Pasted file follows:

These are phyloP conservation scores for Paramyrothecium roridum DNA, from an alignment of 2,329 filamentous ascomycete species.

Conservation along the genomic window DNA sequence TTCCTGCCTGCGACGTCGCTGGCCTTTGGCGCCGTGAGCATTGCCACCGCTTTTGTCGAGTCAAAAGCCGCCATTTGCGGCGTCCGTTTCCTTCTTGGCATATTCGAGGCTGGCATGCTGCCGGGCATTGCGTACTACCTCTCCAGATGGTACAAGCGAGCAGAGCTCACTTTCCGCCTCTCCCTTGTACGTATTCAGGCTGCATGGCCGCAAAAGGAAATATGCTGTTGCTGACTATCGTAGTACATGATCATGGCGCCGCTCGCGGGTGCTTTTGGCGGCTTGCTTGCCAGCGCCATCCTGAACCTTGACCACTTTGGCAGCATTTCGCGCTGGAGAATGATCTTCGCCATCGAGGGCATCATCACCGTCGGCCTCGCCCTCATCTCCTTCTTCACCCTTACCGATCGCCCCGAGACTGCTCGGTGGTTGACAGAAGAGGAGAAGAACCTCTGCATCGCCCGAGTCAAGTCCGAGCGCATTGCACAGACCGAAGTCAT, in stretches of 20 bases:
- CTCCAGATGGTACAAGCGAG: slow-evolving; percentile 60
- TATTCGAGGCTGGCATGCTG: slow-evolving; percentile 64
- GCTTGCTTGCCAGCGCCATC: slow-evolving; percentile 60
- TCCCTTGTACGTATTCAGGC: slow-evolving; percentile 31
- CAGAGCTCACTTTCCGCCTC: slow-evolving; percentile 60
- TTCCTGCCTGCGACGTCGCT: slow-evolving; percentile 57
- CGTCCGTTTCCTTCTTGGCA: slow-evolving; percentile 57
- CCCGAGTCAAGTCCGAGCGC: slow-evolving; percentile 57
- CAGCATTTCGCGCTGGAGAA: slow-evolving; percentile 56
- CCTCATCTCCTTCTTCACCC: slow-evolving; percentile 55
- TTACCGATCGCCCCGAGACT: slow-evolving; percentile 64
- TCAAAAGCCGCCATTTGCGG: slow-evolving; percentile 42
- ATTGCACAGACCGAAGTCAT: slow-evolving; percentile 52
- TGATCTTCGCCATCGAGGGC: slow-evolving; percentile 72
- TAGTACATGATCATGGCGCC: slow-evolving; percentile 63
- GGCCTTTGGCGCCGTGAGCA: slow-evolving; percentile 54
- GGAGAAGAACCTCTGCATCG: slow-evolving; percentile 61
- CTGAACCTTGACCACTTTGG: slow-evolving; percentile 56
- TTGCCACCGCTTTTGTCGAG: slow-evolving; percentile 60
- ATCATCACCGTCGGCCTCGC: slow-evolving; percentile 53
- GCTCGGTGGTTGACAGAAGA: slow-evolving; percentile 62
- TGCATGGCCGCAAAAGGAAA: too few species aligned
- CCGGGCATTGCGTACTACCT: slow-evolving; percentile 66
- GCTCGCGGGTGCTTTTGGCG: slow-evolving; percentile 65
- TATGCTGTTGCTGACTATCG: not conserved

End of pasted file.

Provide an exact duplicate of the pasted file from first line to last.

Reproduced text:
These are phyloP conservation scores for Paramyrothecium roridum DNA, from an alignment of 2,329 filamentous ascomycete species.

Conservation along the genomic window DNA sequence TTCCTGCCTGCGACGTCGCTGGCCTTTGGCGCCGTGAGCATTGCCACCGCTTTTGTCGAGTCAAAAGCCGCCATTTGCGGCGTCCGTTTCCTTCTTGGCATATTCGAGGCTGGCATGCTGCCGGGCATTGCGTACTACCTCTCCAGATGGTACAAGCGAGCAGAGCTCACTTTCCGCCTCTCCCTTGTACGTATTCAGGCTGCATGGCCGCAAAAGGAAATATGCTGTTGCTGACTATCGTAGTACATGATCATGGCGCCGCTCGCGGGTGCTTTTGGCGGCTTGCTTGCCAGCGCCATCCTGAACCTTGACCACTTTGGCAGCATTTCGCGCTGGAGAATGATCTTCGCCATCGAGGGCATCATCACCGTCGGCCTCGCCCTCATCTCCTTCTTCACCCTTACCGATCGCCCCGAGACTGCTCGGTGGTTGACAGAAGAGGAGAAGAACCTCTGCATCGCCCGAGTCAAGTCCGAGCGCATTGCACAGACCGAAGTCAT, in stretches of 20 bases:
- CTCCAGATGGTACAAGCGAG: slow-evolving; percentile 60
- TATTCGAGGCTGGCATGCTG: slow-evolving; percentile 64
- GCTTGCTTGCCAGCGCCATC: slow-evolving; percentile 60
- TCCCTTGTACGTATTCAGGC: slow-evolving; percentile 31
- CAGAGCTCACTTTCCGCCTC: slow-evolving; percentile 60
- TTCCTGCCTGCGACGTCGCT: slow-evolving; percentile 57
- CGTCCGTTTCCTTCTTGGCA: slow-evolving; percentile 57
- CCCGAGTCAAGTCCGAGCGC: slow-evolving; percentile 57
- CAGCATTTCGCGCTGGAGAA: slow-evolving; percentile 56
- CCTCATCTCCTTCTTCACCC: slow-evolving; percentile 55
- TTACCGATCGCCCCGAGACT: slow-evolving; percentile 64
- TCAAAAGCCGCCATTTGCGG: slow-evolving; percentile 42
- ATTGCACAGACCGAAGTCAT: slow-evolving; percentile 52
- TGATCTTCGCCATCGAGGGC: slow-evolving; percentile 72
- TAGTACATGATCATGGCGCC: slow-evolving; percentile 63
- GGCCTTTGGCGCCGTGAGCA: slow-evolving; percentile 54
- GGAGAAGAACCTCTGCATCG: slow-evolving; percentile 61
- CTGAACCTTGACCACTTTGG: slow-evolving; percentile 56
- TTGCCACCGCTTTTGTCGAG: slow-evolving; percentile 60
- ATCATCACCGTCGGCCTCGC: slow-evolving; percentile 53
- GCTCGGTGGTTGACAGAAGA: slow-evolving; percentile 62
- TGCATGGCCGCAAAAGGAAA: too few species aligned
- CCGGGCATTGCGTACTACCT: slow-evolving; percentile 66
- GCTCGCGGGTGCTTTTGGCG: slow-evolving; percentile 65
- TATGCTGTTGCTGACTATCG: not conserved